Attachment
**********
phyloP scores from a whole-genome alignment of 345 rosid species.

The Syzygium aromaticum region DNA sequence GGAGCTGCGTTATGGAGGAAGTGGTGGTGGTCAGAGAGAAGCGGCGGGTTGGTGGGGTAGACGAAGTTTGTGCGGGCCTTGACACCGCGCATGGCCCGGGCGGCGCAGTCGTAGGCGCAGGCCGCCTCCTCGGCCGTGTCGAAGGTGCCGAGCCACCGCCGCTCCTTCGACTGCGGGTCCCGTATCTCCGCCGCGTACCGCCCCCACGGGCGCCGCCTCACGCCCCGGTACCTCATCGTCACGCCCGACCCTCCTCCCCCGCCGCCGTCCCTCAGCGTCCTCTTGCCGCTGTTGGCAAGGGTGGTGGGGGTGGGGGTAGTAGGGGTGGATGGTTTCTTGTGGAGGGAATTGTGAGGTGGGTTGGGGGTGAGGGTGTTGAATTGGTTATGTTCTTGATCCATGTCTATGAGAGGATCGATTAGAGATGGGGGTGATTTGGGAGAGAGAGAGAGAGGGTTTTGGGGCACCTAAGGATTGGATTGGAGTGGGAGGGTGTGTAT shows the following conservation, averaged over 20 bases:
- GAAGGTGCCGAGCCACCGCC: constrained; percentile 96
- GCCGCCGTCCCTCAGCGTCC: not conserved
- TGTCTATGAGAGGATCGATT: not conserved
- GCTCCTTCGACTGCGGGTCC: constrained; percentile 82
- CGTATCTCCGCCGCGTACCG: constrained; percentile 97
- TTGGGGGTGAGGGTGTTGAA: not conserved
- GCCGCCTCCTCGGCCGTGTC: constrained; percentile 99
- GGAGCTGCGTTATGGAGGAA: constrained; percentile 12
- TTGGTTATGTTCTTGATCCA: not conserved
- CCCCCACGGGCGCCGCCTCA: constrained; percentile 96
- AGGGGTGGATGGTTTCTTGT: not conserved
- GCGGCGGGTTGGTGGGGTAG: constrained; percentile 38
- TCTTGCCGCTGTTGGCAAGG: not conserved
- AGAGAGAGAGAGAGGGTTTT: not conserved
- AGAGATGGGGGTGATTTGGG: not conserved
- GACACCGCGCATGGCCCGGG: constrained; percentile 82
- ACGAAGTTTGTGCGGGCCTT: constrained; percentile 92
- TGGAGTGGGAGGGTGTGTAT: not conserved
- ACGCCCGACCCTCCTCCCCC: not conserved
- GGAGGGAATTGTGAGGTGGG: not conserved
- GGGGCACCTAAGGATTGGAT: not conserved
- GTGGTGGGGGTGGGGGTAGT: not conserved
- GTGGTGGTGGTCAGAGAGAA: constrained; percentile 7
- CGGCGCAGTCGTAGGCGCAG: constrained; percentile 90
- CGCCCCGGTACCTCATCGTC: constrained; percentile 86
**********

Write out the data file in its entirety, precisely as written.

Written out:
phyloP scores from a whole-genome alignment of 345 rosid species.

The Syzygium aromaticum region DNA sequence GGAGCTGCGTTATGGAGGAAGTGGTGGTGGTCAGAGAGAAGCGGCGGGTTGGTGGGGTAGACGAAGTTTGTGCGGGCCTTGACACCGCGCATGGCCCGGGCGGCGCAGTCGTAGGCGCAGGCCGCCTCCTCGGCCGTGTCGAAGGTGCCGAGCCACCGCCGCTCCTTCGACTGCGGGTCCCGTATCTCCGCCGCGTACCGCCCCCACGGGCGCCGCCTCACGCCCCGGTACCTCATCGTCACGCCCGACCCTCCTCCCCCGCCGCCGTCCCTCAGCGTCCTCTTGCCGCTGTTGGCAAGGGTGGTGGGGGTGGGGGTAGTAGGGGTGGATGGTTTCTTGTGGAGGGAATTGTGAGGTGGGTTGGGGGTGAGGGTGTTGAATTGGTTATGTTCTTGATCCATGTCTATGAGAGGATCGATTAGAGATGGGGGTGATTTGGGAGAGAGAGAGAGAGGGTTTTGGGGCACCTAAGGATTGGATTGGAGTGGGAGGGTGTGTAT shows the following conservation, averaged over 20 bases:
- GAAGGTGCCGAGCCACCGCC: constrained; percentile 96
- GCCGCCGTCCCTCAGCGTCC: not conserved
- TGTCTATGAGAGGATCGATT: not conserved
- GCTCCTTCGACTGCGGGTCC: constrained; percentile 82
- CGTATCTCCGCCGCGTACCG: constrained; percentile 97
- TTGGGGGTGAGGGTGTTGAA: not conserved
- GCCGCCTCCTCGGCCGTGTC: constrained; percentile 99
- GGAGCTGCGTTATGGAGGAA: constrained; percentile 12
- TTGGTTATGTTCTTGATCCA: not conserved
- CCCCCACGGGCGCCGCCTCA: constrained; percentile 96
- AGGGGTGGATGGTTTCTTGT: not conserved
- GCGGCGGGTTGGTGGGGTAG: constrained; percentile 38
- TCTTGCCGCTGTTGGCAAGG: not conserved
- AGAGAGAGAGAGAGGGTTTT: not conserved
- AGAGATGGGGGTGATTTGGG: not conserved
- GACACCGCGCATGGCCCGGG: constrained; percentile 82
- ACGAAGTTTGTGCGGGCCTT: constrained; percentile 92
- TGGAGTGGGAGGGTGTGTAT: not conserved
- ACGCCCGACCCTCCTCCCCC: not conserved
- GGAGGGAATTGTGAGGTGGG: not conserved
- GGGGCACCTAAGGATTGGAT: not conserved
- GTGGTGGGGGTGGGGGTAGT: not conserved
- GTGGTGGTGGTCAGAGAGAA: constrained; percentile 7
- CGGCGCAGTCGTAGGCGCAG: constrained; percentile 90
- CGCCCCGGTACCTCATCGTC: constrained; percentile 86